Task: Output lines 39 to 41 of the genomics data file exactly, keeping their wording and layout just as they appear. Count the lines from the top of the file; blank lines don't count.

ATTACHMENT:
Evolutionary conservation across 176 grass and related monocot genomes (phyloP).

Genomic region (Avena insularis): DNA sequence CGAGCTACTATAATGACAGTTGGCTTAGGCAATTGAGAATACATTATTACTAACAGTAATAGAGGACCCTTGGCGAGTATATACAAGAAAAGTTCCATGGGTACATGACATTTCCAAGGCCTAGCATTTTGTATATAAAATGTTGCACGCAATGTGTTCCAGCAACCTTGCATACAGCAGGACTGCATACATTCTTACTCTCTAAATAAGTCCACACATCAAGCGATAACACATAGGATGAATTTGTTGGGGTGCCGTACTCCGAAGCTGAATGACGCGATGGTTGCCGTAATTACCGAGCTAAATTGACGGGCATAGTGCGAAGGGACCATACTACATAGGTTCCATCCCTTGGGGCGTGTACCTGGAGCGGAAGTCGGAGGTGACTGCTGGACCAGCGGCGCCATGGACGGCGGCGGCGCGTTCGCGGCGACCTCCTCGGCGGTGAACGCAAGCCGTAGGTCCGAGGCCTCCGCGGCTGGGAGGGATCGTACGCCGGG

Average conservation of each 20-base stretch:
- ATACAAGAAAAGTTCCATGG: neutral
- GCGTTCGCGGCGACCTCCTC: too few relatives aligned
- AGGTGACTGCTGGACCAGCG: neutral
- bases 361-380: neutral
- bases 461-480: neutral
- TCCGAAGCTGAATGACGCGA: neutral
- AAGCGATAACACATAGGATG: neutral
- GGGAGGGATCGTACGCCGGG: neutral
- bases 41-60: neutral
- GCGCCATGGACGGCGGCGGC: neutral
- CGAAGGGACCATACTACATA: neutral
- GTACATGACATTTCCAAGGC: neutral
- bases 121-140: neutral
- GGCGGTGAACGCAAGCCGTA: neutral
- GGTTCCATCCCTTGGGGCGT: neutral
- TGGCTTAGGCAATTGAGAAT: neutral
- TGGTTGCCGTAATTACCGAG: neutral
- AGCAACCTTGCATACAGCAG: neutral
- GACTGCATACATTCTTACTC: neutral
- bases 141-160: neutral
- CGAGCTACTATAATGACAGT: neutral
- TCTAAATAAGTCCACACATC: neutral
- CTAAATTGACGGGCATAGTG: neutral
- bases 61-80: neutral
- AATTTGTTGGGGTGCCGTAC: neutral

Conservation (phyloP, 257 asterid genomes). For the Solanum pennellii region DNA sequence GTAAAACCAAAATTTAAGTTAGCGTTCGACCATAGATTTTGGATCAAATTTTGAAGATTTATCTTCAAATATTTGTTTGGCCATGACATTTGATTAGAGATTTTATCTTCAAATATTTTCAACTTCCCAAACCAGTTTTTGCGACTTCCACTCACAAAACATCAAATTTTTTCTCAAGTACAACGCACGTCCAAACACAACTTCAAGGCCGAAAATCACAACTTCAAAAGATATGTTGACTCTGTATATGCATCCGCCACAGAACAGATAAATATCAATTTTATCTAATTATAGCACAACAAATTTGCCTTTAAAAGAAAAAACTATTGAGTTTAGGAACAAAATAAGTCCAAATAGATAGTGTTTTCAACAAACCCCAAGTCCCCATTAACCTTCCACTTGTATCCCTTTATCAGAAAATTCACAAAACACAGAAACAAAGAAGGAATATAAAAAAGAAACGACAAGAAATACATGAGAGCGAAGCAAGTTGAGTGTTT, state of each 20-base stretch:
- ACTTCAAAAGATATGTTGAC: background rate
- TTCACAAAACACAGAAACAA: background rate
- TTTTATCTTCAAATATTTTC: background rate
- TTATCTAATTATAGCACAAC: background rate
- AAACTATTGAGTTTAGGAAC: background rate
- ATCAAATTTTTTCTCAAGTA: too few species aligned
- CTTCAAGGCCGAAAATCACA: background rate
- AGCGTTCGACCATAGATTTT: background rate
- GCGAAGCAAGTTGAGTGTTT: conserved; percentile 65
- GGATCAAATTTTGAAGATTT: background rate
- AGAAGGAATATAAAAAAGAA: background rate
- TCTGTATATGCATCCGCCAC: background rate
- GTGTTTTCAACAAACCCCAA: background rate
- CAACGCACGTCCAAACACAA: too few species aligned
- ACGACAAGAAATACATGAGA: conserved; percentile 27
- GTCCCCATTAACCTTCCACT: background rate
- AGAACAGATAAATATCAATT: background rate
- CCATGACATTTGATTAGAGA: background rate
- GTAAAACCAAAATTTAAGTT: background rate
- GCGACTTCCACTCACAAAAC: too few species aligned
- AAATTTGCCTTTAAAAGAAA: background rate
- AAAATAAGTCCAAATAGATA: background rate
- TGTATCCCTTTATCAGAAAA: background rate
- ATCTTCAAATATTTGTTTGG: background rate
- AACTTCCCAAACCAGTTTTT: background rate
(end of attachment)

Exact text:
- GGATCAAATTTTGAAGATTT: background rate
- AGAAGGAATATAAAAAAGAA: background rate
- TCTGTATATGCATCCGCCAC: background rate